Tuesday, March 26, 2013
Charles Ballard defines and theorizes on demagogues.
Tuesday, March 26
By Charles Ballard, President, East Penn School Board Merriam-Webster defines a demagogue as a leader who makes use of popular prejudices and false claims and promises in order to gain power. The word comes from ancient Greece, where the nature of Athenian Greek politics meant that politicians, in order to secure their political power, often appealed solely to popular interests. Demagogues exploit a fundamental weakness of democracy. People have power in a democracy, but nothing stops people from giving that power to someone who appeals to the emotions, prejudices and ignorance of the less educated people of a population. These types of leaders do not appeal to reason or rationality. Instead, they appeal to class divisions, or play upon …
Tuesday, December 4, 2012
East Penn School Director Alan Earnshaw attends Monday night's reorganization meeting via Skype.
Usually, board reorganization meetings are pretty cut and dried. Dull even. Leave it to the East Penn Board of School Directors to find a way to spice up the traditional annual process by which new officers are elected to the board and deliver a little lesson in technology tools in the process. Last night, all nine board members were counted as "present," although only eight of them were actually in the room. Board member Alan Earnshaw attended the meeting from Tokyo, Japan, via Skype and voted using text messages. And he was elected vice president to boot. Highlights of the reorganization meeting include:
Wednesday, August 29, 2012
East Penn School Board President Charles Ballard and School Director Alan Earnshaw do battle with School Directors Lynn Donches and Julian Stolz over motion to curtail pay raises for administrators and non-unionized employees.
Lines in the sand were quickly drawn at Monday night’s meeting of the East Penn Board of School Directors when Director Lynn Donches made a motion to limit proposed pay raises for administrators and non-unionized employees to those making $45,000 or less. That motion ultimately failed and the raises, which totaled $74,000 and gave salary bumps to 52 administrators and non-unionized employees, were approved. Those raises are merit-based, according to the dialogue during the meeting, and as a result range from 1.4 to 7.9 percent. Superintendent of Schools Thomas L. Seidenberger is among the administrators who will receive a raise, with his salary jumping from from $163,415 to $166,193, effective Aug. 14. All other raises, which are coming …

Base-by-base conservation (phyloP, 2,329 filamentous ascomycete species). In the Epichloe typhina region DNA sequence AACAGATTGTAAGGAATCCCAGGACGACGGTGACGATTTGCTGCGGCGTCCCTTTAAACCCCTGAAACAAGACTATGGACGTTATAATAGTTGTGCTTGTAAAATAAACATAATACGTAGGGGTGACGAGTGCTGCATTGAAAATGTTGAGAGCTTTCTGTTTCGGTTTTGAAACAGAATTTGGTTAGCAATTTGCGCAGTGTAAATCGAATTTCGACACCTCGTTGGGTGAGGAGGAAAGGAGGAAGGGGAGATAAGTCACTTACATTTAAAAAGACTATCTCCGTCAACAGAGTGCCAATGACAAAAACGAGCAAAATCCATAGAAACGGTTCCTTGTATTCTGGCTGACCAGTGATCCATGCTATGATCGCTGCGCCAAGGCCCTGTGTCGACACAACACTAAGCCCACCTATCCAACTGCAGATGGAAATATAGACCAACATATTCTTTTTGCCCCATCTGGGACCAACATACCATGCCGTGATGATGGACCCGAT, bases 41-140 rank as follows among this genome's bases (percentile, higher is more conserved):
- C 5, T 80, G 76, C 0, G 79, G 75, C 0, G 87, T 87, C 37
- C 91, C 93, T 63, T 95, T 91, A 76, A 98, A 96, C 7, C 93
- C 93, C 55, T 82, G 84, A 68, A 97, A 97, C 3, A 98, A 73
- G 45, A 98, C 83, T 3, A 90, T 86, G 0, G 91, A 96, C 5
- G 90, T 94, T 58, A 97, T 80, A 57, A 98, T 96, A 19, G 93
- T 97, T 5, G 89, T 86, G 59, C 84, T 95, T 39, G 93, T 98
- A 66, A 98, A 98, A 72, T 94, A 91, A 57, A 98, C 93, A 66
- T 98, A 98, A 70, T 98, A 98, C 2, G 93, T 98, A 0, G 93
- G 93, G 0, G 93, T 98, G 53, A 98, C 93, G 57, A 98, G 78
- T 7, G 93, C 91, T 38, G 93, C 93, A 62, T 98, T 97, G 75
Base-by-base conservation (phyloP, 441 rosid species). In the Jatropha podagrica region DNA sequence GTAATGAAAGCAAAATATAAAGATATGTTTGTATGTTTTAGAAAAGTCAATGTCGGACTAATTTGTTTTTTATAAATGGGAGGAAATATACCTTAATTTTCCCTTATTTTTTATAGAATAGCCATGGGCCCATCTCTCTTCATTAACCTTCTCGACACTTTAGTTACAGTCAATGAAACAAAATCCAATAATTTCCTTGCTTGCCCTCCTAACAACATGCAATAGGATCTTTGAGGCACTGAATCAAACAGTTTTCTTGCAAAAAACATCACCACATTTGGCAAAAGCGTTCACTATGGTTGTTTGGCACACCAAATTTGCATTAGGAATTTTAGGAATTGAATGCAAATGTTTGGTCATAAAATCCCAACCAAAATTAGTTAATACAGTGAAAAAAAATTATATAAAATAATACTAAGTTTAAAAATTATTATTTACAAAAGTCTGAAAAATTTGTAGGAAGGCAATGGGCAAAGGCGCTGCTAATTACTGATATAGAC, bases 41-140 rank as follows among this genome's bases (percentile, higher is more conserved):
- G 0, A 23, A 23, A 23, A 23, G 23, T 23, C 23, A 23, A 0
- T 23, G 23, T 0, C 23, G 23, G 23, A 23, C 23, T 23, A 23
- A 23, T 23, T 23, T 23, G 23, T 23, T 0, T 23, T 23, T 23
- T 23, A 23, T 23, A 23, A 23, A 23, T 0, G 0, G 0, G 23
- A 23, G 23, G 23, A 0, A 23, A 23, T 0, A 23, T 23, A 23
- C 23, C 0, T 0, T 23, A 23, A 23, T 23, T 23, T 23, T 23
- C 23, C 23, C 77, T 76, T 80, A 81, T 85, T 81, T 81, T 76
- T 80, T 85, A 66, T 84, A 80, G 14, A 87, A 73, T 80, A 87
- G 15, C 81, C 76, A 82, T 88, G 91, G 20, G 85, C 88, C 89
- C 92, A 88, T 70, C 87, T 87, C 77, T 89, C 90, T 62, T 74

Thursday, February 16, 2012
East Penn School Board President Charles Ballard explains what he calls the Governor's latest slight of hand.
Thursday, February 16, 2012
By Charles Ballard, President, East Penn School Board In confidence games, like Three Card Monte, and magic tricks, misdirection is the key to fooling the audience. If you can get people looking at the wrong place at the right time, you can slip something past them. The Governor’s latest budget for education is a case of the use of this old technique by a politician. In the past, there were several different line items of state payment to school districts that covered widely different things, like the basic education subsidy (supposedly the state’s share of the cost of education), payment of half of the social security tax on district employee wages, the state share of PSERS (the state-mandated retirement program), and state partial …
Thursday, January 26, 2012
Is there a way to streamline the process of getting rid of a bad teacher without sacrificing protections for good ones?
In 2005, Harry Drendall, a retired Easton Area music teacher, told me about being a student in a small Luzerne County school district in the 1930s when the school board met one night and fired five teachers. He said most of the firings were to open up jobs for the offspring of prominent local families, and one teacher – a much-loved coach – was fired because he was Catholic. Drendall and others organized a town meeting and got the majority of the board to rehire the teachers. Drendall died in 2010 at age 89; with the passing of his generation, it’s easy to forget the reasons teacher tenure became law in the first place. Surely we can all agree that a terrible teacher can do a lot of damage in a short time – leaving students unprepared …
Monday, December 12, 2011
East Penn School Board member says vouchers are Harrisburg's latest attempt to pull the wool over taxpayers' eyes.
Monday, December 12, 2011
To the Editor: For years, the legislature has bamboozled voters with a simple ploy. They tell you that they haven't raised taxes, then they send mandates they won't pay for down to local school boards that are forced to raise property taxes to pay for them. Even worse, legislators then turn around and blame school boards for the problem of high property taxes. The truth is, because of this ploy, districts like East Penn now get less than 20 percent of their budgets from the state, and local taxpayers are stuck for over 80 percent of the cost, when it used to be a 50-50 split. Now that taxpayer righteous anger about property taxes is making that ploy unusable, the legislature is trying a new one, vouchers. Claiming to be a solution for low-…